Multipurpose cola: Coke can be used for cleaning, cooking

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Evert Nelson | Collegian Besides being a classic soda, Coca-Cola can also serve a wide variety of uses including dissolving your extra pennies.

Many people around the world enjoy the carbonated beverage Coca-Cola on a daily basis. Although once marketed as a medicine, and now as a beverage, the uses for Coca-Cola don’t stop at quenching thirst. You can also use the beverage for many household chores, as I discovered firsthand over a weekend of Coca-Cola-inspired cooking and cleaning.

Coca-Cola was first introduced to consumers by pharmacist John Pemberton in 1886. Although his initial attempts to sell the product were widely unsuccessful, the product survived. Asa Griggs Candler purchased the company in 1888 after Pemberton’s death, and the rest is history.

I had heard for a while that Coke can be used to clean things like toilets and cleaning rust off pennies.
Over the weekend, I took on several claims from online sources that insisted Coca-Cola is not just a fizzy drink.

My first challenge was to clean the rust off of several dirty pennies. Following directions on ehow.com, I soaked the pennies in Coke for a 24-hour period.

While the pennies soaked in Coke, I started my second mission: to clean my toilet with Coke. According to About.com writer Jonathon E. Stewart’s video “How to Clean A Toilet With Coca Cola,” the best technique for cleaning your toilet with Coke is to use a bottle of the drink. This helps reach the inner edges of the toilet bowl. Using this technique, I applied the coke and scrubbed my toilet with a toilet brush for about 5 minutes.

I soon began to see results from the foretold cleaning powers of Coca-Cola. After scrubbing for about 7-10 minutes there was no trace of limescale on the white porcelain throne.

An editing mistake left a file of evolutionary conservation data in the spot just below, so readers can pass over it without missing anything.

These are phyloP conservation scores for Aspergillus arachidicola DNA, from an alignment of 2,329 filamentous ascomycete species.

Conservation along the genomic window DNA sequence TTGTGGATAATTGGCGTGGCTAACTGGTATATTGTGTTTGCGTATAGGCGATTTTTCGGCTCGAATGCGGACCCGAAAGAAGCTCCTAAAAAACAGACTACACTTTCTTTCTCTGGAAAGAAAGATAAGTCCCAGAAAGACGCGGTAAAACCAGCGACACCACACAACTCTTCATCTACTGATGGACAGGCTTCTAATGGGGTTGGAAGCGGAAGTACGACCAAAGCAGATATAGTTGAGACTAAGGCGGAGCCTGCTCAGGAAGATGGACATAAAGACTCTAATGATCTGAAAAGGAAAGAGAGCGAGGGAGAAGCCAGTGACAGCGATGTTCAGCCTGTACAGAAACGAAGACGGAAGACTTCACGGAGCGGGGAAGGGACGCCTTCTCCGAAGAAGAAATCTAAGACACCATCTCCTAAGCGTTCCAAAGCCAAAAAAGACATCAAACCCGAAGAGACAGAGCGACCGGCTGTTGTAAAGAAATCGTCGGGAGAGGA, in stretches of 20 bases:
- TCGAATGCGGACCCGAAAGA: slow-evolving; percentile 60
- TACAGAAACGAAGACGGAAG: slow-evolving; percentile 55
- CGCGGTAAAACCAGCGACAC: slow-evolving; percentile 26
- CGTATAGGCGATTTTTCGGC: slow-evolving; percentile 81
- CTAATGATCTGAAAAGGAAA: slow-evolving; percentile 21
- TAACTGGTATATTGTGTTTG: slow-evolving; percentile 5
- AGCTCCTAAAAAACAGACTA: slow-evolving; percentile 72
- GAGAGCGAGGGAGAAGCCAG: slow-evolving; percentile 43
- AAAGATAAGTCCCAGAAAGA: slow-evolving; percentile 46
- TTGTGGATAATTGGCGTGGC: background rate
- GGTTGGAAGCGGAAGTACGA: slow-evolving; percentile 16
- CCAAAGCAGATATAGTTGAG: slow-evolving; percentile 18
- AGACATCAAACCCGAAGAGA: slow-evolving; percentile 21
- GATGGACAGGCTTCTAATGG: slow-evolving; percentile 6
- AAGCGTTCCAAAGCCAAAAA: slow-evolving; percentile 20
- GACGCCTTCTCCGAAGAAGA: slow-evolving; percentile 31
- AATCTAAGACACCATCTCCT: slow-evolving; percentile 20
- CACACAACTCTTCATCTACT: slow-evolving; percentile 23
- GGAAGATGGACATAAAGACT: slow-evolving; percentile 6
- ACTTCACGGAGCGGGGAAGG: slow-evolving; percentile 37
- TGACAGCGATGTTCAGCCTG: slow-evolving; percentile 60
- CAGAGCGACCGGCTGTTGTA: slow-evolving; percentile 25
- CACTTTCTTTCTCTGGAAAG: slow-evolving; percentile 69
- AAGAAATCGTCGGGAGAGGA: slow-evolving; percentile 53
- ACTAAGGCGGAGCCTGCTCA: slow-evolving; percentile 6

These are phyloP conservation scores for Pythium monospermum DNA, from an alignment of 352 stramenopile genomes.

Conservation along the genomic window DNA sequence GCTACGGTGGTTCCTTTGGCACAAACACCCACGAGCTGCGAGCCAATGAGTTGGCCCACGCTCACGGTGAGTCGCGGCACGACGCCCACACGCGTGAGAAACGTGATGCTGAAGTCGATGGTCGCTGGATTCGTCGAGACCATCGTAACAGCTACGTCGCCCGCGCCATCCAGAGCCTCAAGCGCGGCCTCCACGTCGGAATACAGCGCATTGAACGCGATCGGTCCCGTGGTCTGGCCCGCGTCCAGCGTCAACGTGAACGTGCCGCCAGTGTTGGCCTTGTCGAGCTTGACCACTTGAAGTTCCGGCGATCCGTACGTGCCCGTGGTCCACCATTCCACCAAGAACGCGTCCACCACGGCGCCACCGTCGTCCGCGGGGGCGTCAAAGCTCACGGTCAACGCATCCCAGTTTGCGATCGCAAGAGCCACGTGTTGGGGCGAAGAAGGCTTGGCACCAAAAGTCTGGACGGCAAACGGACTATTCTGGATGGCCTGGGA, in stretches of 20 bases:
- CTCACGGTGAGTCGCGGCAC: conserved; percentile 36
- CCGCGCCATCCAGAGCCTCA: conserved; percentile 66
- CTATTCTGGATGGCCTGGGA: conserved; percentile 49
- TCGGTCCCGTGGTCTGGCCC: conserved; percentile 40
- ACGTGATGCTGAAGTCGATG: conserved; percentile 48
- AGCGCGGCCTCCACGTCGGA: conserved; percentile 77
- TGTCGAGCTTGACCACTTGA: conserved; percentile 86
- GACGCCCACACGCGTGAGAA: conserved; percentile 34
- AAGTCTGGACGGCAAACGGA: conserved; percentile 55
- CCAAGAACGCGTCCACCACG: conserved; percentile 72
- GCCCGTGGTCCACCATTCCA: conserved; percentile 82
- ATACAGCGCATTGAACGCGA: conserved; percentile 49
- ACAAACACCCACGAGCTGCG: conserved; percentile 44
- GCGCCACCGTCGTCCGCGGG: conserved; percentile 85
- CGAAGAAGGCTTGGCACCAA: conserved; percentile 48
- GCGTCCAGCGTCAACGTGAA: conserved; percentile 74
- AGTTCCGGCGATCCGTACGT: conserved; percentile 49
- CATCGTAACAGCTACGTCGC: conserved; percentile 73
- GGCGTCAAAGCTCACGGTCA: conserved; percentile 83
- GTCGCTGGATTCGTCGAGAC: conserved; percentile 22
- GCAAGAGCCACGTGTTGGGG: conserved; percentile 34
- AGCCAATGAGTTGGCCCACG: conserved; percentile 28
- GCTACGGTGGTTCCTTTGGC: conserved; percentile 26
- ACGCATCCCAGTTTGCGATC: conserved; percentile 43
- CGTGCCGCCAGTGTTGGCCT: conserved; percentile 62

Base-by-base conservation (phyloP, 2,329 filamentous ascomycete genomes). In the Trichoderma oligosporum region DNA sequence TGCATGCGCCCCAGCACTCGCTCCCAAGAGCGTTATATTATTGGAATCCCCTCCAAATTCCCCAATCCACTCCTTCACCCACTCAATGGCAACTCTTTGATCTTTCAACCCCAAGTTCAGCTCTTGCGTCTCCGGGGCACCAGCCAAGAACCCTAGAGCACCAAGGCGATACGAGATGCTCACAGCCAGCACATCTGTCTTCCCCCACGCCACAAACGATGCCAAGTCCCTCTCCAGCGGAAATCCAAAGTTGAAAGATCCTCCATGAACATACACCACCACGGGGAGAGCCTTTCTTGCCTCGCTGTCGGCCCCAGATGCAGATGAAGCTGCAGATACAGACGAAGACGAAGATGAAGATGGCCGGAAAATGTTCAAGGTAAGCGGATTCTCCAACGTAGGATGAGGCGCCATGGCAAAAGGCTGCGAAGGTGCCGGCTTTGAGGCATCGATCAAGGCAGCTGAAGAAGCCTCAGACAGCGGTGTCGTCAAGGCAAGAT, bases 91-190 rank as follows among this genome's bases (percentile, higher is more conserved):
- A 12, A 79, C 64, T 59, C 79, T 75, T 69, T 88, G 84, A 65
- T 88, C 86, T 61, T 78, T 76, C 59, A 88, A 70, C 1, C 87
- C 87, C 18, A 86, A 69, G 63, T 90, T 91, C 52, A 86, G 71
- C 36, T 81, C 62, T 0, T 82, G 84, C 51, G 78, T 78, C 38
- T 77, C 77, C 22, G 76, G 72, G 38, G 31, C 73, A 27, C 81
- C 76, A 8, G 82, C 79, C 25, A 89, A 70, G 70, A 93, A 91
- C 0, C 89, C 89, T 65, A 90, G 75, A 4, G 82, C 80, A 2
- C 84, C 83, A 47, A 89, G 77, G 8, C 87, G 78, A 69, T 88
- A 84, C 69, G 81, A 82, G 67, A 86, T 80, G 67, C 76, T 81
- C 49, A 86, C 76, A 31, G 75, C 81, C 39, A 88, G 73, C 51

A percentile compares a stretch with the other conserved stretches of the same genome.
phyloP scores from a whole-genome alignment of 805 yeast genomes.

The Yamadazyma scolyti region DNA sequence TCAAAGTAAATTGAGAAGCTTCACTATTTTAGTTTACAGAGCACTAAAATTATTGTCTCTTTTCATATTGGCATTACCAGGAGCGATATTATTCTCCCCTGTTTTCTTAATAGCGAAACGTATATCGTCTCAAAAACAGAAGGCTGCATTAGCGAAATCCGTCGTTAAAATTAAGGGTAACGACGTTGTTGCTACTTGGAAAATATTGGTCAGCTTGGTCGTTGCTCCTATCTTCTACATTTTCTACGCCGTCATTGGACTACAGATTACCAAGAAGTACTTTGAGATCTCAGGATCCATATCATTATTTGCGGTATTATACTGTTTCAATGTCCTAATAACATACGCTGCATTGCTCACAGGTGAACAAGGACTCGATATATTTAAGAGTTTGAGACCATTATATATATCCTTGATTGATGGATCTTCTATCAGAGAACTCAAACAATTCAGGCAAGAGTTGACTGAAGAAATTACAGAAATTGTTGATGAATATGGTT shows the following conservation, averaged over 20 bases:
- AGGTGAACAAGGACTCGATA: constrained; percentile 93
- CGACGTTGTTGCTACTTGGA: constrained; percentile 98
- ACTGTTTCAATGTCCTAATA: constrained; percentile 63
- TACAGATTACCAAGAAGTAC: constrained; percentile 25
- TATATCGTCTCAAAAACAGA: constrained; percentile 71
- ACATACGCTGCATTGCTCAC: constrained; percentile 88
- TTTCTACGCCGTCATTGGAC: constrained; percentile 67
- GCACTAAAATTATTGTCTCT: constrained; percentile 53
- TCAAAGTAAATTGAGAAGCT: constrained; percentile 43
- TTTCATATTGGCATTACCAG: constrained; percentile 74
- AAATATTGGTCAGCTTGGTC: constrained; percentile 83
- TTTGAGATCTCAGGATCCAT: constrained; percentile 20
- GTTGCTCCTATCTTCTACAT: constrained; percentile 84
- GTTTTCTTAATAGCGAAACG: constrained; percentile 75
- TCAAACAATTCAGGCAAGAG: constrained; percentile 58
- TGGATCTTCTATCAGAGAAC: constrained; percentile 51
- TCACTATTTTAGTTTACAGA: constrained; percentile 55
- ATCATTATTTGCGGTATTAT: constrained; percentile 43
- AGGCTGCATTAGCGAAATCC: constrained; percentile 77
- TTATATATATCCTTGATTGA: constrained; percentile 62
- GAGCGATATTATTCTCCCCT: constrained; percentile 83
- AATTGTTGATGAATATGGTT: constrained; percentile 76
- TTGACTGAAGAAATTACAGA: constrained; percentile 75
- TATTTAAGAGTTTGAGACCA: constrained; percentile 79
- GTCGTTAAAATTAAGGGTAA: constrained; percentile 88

I was the most anxious to try a recipe I found online that used Coke as a sauce. While making an oven-roasted chicken, I used half original Oklahoma Joe’s barbecue sauce and half Coca-Cola to baste the chicken, and let it marinate in the oven.

To my surprise, the chicken came out crispy brown and tasted just as good as it looked. Although the thick barbecue sauce overpowered the Coke taste, the meal was very enjoyable.

The following day I checked on the pennies I had previously let soak in Coke. Although the rust was not fully cleaned off, the pennies were significantly shinier. I let them soak for another 24 hours. By that point, most, if not all, of the rust was cleaned off.

According to listverse.com, Coca-Cola can be used for other household chores, such as removing the scent of skunk spray. Soaking the smelly clothes in Coke and detergent will eliminate skunk odors, according to the website, which also claims that you can treat jellyfish stings by pouring Coca-Cola over the sting area. I’ll let you test that theory yourself.

Sid Arguello is a senior in psychology. Please send comments to edge@kstatecollegian.com.

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